"These women were at especially high risk, and any intervention that impacts on that risk could potentially save a large number of lives," Manson added. Health care costs related to cardiovascular disease are expected to exceed $117.4 billion in 1993 alone, according to AHA.

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Wait and See

Despite these and other promising findings from antioxidant research studies, many experts are not yet convinced there are adequate data to allow a health claim on foods or dietary supplements. Questions still remain on issues such as the effectiveness of individual antioxidant vitamins to prevent which conditions, their mechanisms of action, optimum levels of intake and their long-term effects.

Even more contentious is the issue currently being debated by Congress and the Food and Drug Administration (FDA) over whether dietary supplements containing antioxidants and other compounds should be regulated as foods or drugs.

Many health groups such as AHA and the American Cancer Society believe it is premature to recommend dietary supplements containing antioxidants, indicating that some other as yet unidentified substance in fruits and vegetables may actually be responsible for reduced disease risk.

"We can't yet say conclusively that antioxidant vitamins, per se, as opposed to foods that are high in antioxidants, can reduce the risk of stroke or heart attack," Manson said. "I would support the public health recommendation for increased fruit and vegetable consumption among people who at high risk for cardiovascular disease, as well as for the general public. But, at this point, I couldn't recommend that people buy vitamin supplements."

"We're in the first wave," said Nancy Ernst, M.S., R.D., nutritional coordinator at the National Heart, Lung and Blood Institute who spoke at the ILSI symposium. "We need to call for more research. We have a lot of answers but we also have many, many questions... We've not sufficiently addressed issues such as other nutritive and non-nutritive compounds in the diet that may contribute to disease prevention."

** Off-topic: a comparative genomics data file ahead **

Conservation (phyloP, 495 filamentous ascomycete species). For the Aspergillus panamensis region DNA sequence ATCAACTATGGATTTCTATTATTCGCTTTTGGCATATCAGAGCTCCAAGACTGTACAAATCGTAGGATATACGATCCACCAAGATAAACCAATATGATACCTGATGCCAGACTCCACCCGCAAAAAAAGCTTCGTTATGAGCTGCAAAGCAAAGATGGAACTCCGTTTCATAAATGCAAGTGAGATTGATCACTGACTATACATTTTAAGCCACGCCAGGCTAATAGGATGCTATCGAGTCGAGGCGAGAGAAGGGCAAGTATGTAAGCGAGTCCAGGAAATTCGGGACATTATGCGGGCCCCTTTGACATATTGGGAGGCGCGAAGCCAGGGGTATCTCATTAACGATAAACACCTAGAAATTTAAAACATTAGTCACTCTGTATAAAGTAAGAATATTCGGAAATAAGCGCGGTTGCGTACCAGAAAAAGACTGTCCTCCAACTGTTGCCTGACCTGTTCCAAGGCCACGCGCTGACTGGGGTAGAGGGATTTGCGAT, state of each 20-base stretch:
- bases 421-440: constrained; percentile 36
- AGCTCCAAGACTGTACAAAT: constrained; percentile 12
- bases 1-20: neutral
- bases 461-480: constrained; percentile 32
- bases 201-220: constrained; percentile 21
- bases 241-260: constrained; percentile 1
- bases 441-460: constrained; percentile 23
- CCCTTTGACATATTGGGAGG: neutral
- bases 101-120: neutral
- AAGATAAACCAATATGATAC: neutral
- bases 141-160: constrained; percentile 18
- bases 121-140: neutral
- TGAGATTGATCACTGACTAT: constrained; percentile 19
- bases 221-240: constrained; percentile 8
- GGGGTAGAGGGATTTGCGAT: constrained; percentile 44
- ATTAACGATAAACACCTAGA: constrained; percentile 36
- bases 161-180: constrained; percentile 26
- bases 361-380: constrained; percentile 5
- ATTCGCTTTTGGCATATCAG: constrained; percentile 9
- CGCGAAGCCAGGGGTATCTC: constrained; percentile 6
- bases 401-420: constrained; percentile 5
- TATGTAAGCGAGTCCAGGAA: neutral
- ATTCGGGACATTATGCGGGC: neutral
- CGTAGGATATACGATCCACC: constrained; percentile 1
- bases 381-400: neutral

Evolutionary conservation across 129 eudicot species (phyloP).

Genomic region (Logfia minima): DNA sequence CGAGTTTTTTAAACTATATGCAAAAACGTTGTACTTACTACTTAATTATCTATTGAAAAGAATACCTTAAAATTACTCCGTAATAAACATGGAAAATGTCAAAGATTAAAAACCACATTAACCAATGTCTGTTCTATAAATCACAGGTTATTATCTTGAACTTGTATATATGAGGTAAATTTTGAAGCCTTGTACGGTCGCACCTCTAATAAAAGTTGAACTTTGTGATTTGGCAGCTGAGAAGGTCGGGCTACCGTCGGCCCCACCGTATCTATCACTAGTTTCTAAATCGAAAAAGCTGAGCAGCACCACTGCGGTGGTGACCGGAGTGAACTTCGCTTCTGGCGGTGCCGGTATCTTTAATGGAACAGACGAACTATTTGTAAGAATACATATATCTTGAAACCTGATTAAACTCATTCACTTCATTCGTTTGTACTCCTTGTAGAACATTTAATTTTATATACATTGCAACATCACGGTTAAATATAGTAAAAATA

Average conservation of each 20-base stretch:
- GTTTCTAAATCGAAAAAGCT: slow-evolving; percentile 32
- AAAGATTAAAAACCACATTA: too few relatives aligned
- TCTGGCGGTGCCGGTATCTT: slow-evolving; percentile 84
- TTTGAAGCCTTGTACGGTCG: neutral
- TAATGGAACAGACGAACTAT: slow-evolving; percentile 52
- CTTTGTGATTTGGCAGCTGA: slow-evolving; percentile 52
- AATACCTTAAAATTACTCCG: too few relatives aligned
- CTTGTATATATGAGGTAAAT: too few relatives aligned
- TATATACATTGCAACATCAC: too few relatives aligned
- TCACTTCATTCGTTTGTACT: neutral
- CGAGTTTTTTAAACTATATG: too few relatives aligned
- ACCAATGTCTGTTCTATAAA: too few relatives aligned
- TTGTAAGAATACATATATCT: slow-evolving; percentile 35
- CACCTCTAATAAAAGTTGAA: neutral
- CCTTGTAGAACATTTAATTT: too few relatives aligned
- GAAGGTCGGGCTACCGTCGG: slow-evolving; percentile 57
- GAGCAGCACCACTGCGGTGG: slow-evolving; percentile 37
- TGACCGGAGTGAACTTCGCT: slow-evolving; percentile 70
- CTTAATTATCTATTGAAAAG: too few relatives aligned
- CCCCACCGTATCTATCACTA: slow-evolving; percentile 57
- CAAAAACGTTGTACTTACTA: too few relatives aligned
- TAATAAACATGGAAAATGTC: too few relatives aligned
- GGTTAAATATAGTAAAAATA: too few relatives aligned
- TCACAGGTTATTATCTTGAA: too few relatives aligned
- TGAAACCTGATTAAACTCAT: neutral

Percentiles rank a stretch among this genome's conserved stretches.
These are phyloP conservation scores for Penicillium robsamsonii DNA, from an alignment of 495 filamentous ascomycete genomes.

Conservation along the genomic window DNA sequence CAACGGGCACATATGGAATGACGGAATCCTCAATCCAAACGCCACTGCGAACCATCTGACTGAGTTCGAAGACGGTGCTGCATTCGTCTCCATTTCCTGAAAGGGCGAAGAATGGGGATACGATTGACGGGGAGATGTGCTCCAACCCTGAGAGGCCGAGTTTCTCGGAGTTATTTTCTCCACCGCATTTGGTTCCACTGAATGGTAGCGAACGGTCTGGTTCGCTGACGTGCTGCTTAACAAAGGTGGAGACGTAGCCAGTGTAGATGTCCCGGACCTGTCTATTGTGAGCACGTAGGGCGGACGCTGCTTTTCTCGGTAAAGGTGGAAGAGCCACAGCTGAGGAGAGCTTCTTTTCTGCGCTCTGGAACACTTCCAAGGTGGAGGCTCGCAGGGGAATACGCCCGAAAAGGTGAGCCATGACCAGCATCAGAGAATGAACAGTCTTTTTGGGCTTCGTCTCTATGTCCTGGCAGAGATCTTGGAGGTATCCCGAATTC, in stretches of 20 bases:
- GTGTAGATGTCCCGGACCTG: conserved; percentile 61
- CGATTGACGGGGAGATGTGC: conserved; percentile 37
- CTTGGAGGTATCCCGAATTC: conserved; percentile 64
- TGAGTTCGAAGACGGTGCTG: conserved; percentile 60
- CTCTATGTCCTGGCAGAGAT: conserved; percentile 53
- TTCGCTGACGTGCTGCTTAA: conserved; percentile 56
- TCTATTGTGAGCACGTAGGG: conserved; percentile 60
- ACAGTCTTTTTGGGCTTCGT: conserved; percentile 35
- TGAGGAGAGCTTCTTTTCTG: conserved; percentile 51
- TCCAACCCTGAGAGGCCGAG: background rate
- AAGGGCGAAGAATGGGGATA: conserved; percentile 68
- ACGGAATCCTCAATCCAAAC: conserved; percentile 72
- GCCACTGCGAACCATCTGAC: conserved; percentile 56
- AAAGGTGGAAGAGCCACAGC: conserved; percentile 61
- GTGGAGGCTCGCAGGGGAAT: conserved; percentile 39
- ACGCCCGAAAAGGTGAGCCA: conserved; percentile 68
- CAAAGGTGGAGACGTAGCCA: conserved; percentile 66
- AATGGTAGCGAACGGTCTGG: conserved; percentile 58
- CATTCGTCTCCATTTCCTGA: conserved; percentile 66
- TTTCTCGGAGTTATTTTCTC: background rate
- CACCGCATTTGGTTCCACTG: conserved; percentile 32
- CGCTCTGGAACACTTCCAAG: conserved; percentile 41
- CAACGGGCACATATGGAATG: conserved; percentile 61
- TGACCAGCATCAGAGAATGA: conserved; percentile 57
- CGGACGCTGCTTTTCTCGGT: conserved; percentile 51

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Upping the Antioxidant Ante

Until further studies are completed, eating a balanced diet rich in antioxidant vitamins may be the best way of improving your health. The following chart outlines foods high in antioxidants. Resolve to include more of these foods in your daily diet.

VITAMIN            FOODS

Vitamin A/         liver, egg yolk, fortified milk, butter, margarine,
Beta Carotene      spinach, carrots, squash, broccoli, yams, tomato,
                   cantaloupe, peaches, fortified grain products

Vitamin C          citrus fruit and juices (oranges, grapefruit), 
                   strawberries, kiwi, cantaloupe, green peppers,
                   raw cabbage, spinach, kale, broccoli

Vitamin E          nuts, seeds, whole grains, vegetable and fish-liver
                   oils, fortified cereals, dried apricots

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Taking Action

Although much of the scientific community is still calling for further research on antioxidants before changing public health recommendations, some consumers aren't waiting for more data.

According to Catherine E. Woteki, Ph.D., R.D., of the National Academy of Sciences, "Data on supplement sources of nutrient antioxidants show that 36 percent of adults report using vitamin/mineral supplements. Food supply data and limited data on intakes and supplement use indicate that levels of vitamins E and C and the carotenoids in the diet have increased among Americans."

Some nutritionists and policymakers are concerned that individuals will take excessive amounts of supplements, believing that if a little bit is good, more must be better. High doses of some antioxidants can produce adverse affects in people; for example, excessive vitamin E can interfere with the action of warfarin, a blood-thinning medicine often prescribed for patients with heart disease.

FDA is examining the scientific data to determine whether there is adequate scientific data to support a health claim on antioxidants and disease prevention and is expected to make a decision sometime next year.

Reprinted from the International Food Information Council Foundation, 1993


Also see:
Phytochemicals: Nutrients Of The Future
Antioxidants: An Antidote to Aging?
Better Eating for Better Aging
Nutrition Is Key To Successful Aging: Kidd
Latest Concepts in Nutrition
Life Long Weight Management for Health & Happiness
10 Tips to Healthy Eating
New Perspectives on Diet and Cancer
Upbeat on Fiber for Longer Life & Better Health
A Refresher On Water for Long Life & Health 
Reference Guide for Vitamins  
Reference Guide for Minerals  
Reference Guide for Herbs  
Reference Guide for Amino Acids  
Reference Guide for Special Nutrients  
Reference Guide for Anti-Oxidants  
Reference Guide for Nutritional Greens  
Reference Guide for Digestive Nutrients  
Reference Guide for Dietary Fibers  
Suggested Readings and Guide References